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As We See It: Muddying the waters: Competing desal measures further cloud water debate

Editorial, Santa Cruz Sentinel, 2/17/12

One vote.

That's what should happen with dueling proposals to raise taxes for Californians -- and that's also the preferable outcome in the local desalination debate.

Local water customers in Santa Cruz and Mid-County probably have enough on their minds as the nearly rainless winter grows ever drier without trying to decipher the politics of just who will approve turning salt water into fresh water and when and how this will happen.

First, opponents of building a Westside desal plant said they planned a ballot measure that would ask voters whether they want to approve the facility in the future. The measure would also prohibit the city from incurring future debt associated with the plant. The opponents, Santa Cruz Desal Alternatives, need to collect 5,500 signatures to get their initial measure on the November ballot.

Not to be undone, however, the city has struck back, with Mayor Don Lane announcing a proposed ordinance, presumably backed by desal proponents, that would lead to a ballot measure as soon as 2013, also giving voters the final say about the water plant.

Lane, joined by Councilman David Terrazas, said this ordinance would be better for water customers than the charter amendment sought by the anti-desal group because voters would only be approving construction of a plant, not permitting or other preparatory steps. Also, under the opponents' measure a yes-or-no question wouldn't reach the ballot before 2014. Moreover, the additional election proposed by opponents would cost the city an estimated $50,000.

But, here's the rub -- and it's one certainly chafing opponents: They agreed to first seek approval for surveying voters on the desal proposal after the city attorney described their initial plan for an ordinance change as too broad in its usurpation of the city's legislative authority.

So, opponents rewrote their initiative as a charter change amendment.

Then the council followed up with its own proposal for an ordinance change, which they will take up at their meeting Feb. 28. If the change is approved, it would clear the way for a vote on the desal plant in 2013.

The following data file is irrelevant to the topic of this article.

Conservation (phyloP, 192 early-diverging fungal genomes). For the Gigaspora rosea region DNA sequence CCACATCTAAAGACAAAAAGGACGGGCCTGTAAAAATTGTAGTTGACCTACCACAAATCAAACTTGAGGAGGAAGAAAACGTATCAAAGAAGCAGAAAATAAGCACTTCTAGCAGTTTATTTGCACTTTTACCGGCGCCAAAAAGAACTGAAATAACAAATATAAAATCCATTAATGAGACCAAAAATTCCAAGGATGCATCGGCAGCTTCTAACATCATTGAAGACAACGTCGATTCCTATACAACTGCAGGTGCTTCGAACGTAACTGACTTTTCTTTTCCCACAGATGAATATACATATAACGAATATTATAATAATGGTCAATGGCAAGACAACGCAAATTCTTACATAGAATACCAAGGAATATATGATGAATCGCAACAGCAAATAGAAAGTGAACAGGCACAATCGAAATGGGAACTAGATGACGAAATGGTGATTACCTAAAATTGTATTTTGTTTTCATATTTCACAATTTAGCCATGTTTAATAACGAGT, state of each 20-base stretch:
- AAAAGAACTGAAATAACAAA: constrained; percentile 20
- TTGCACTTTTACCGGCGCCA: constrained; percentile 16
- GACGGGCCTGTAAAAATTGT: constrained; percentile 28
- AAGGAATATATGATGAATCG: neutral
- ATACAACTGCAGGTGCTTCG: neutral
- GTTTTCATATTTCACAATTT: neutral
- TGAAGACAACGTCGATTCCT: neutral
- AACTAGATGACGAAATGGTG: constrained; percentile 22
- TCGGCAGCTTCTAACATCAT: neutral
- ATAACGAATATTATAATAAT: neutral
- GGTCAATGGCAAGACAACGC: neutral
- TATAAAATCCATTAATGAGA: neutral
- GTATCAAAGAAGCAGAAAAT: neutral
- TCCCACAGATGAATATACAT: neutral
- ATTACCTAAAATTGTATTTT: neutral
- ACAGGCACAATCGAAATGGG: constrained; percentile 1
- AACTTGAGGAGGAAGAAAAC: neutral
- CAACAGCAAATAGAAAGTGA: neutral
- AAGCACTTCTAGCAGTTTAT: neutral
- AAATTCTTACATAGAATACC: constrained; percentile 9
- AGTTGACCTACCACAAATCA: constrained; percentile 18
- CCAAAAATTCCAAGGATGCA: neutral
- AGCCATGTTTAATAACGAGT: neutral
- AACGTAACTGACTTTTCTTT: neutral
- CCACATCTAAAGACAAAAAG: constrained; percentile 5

Opponents, who say the city's plans don't change theirs, are already arguing the council ordinance setting up a referendum on desal could be repealed by a future council -- a distinct possibility since four council seats are up for grabs in November. In response, Lane said voters could then file an appeal, which would put the matter back to a vote again.

Got all that?

The reason the politicking is getting hot and heavy is because the desal argument invokes a host of classic Santa Cruz issues, including conservation, growth, UC Santa Cruz and coastal protection.

And the plant, which would have the capacity to transform into drinking water at least 2.5 million gallons of seawater a day, would cost in excess of $100 million, with the Soquel district sharing in the expenses.

The first draft of an environmental impact report may be ready in about two months, followed by public hearings, and then, it appears, a vote.

The merits of desal aside -- and it's a complex and detailed argument we'll be delving into in coming months -- city backers of desal are clearly attempting to shift the focus away from opponents. Instead of being forced into a referendum on desal, backers would be the ones asking for voters' approval.

In any case, Santa Cruz being Santa Cruz, if the desal project proceeds, opponents almost certainly would attempt legal challenges to stop it. The state Coastal Commission will also have to give the plant its blessing.

And the costs, and confusion, will only increase.

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